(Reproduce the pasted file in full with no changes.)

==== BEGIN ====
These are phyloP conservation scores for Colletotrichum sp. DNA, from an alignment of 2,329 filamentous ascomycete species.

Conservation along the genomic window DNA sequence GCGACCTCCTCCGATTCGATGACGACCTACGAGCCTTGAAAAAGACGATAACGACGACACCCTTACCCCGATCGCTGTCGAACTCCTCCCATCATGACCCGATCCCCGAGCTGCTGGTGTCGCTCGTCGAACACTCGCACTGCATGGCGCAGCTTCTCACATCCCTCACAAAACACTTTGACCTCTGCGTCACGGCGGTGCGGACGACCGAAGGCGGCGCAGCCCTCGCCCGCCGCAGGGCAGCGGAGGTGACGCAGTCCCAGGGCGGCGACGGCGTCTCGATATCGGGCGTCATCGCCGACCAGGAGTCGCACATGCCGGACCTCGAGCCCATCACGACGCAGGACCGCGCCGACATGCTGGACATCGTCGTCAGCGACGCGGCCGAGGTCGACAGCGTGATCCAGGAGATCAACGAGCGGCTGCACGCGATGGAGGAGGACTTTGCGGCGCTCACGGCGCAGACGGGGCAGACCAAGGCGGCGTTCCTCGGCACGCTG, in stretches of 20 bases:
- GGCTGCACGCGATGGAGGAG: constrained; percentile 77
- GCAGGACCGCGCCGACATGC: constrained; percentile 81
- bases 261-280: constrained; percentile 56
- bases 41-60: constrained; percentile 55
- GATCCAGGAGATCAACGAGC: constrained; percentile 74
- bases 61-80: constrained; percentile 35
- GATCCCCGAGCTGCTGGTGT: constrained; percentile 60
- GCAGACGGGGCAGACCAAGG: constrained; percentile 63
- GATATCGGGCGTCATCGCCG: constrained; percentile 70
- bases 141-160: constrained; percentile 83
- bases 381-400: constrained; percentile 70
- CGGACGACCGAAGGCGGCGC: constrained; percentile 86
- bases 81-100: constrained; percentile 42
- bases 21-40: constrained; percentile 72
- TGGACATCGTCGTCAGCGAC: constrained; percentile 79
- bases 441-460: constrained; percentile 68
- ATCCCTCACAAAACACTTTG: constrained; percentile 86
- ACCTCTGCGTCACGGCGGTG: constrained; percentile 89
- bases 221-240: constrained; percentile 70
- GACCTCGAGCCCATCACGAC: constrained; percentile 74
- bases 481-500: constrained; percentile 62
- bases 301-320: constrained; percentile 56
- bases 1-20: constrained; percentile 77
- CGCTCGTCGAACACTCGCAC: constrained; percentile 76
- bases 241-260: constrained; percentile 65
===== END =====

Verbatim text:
These are phyloP conservation scores for Colletotrichum sp. DNA, from an alignment of 2,329 filamentous ascomycete species.

Conservation along the genomic window DNA sequence GCGACCTCCTCCGATTCGATGACGACCTACGAGCCTTGAAAAAGACGATAACGACGACACCCTTACCCCGATCGCTGTCGAACTCCTCCCATCATGACCCGATCCCCGAGCTGCTGGTGTCGCTCGTCGAACACTCGCACTGCATGGCGCAGCTTCTCACATCCCTCACAAAACACTTTGACCTCTGCGTCACGGCGGTGCGGACGACCGAAGGCGGCGCAGCCCTCGCCCGCCGCAGGGCAGCGGAGGTGACGCAGTCCCAGGGCGGCGACGGCGTCTCGATATCGGGCGTCATCGCCGACCAGGAGTCGCACATGCCGGACCTCGAGCCCATCACGACGCAGGACCGCGCCGACATGCTGGACATCGTCGTCAGCGACGCGGCCGAGGTCGACAGCGTGATCCAGGAGATCAACGAGCGGCTGCACGCGATGGAGGAGGACTTTGCGGCGCTCACGGCGCAGACGGGGCAGACCAAGGCGGCGTTCCTCGGCACGCTG, in stretches of 20 bases:
- GGCTGCACGCGATGGAGGAG: constrained; percentile 77
- GCAGGACCGCGCCGACATGC: constrained; percentile 81
- bases 261-280: constrained; percentile 56
- bases 41-60: constrained; percentile 55
- GATCCAGGAGATCAACGAGC: constrained; percentile 74
- bases 61-80: constrained; percentile 35
- GATCCCCGAGCTGCTGGTGT: constrained; percentile 60
- GCAGACGGGGCAGACCAAGG: constrained; percentile 63
- GATATCGGGCGTCATCGCCG: constrained; percentile 70
- bases 141-160: constrained; percentile 83
- bases 381-400: constrained; percentile 70
- CGGACGACCGAAGGCGGCGC: constrained; percentile 86
- bases 81-100: constrained; percentile 42
- bases 21-40: constrained; percentile 72
- TGGACATCGTCGTCAGCGAC: constrained; percentile 79
- bases 441-460: constrained; percentile 68
- ATCCCTCACAAAACACTTTG: constrained; percentile 86
- ACCTCTGCGTCACGGCGGTG: constrained; percentile 89
- bases 221-240: constrained; percentile 70
- GACCTCGAGCCCATCACGAC: constrained; percentile 74
- bases 481-500: constrained; percentile 62
- bases 301-320: constrained; percentile 56
- bases 1-20: constrained; percentile 77
- CGCTCGTCGAACACTCGCAC: constrained; percentile 76
- bases 241-260: constrained; percentile 65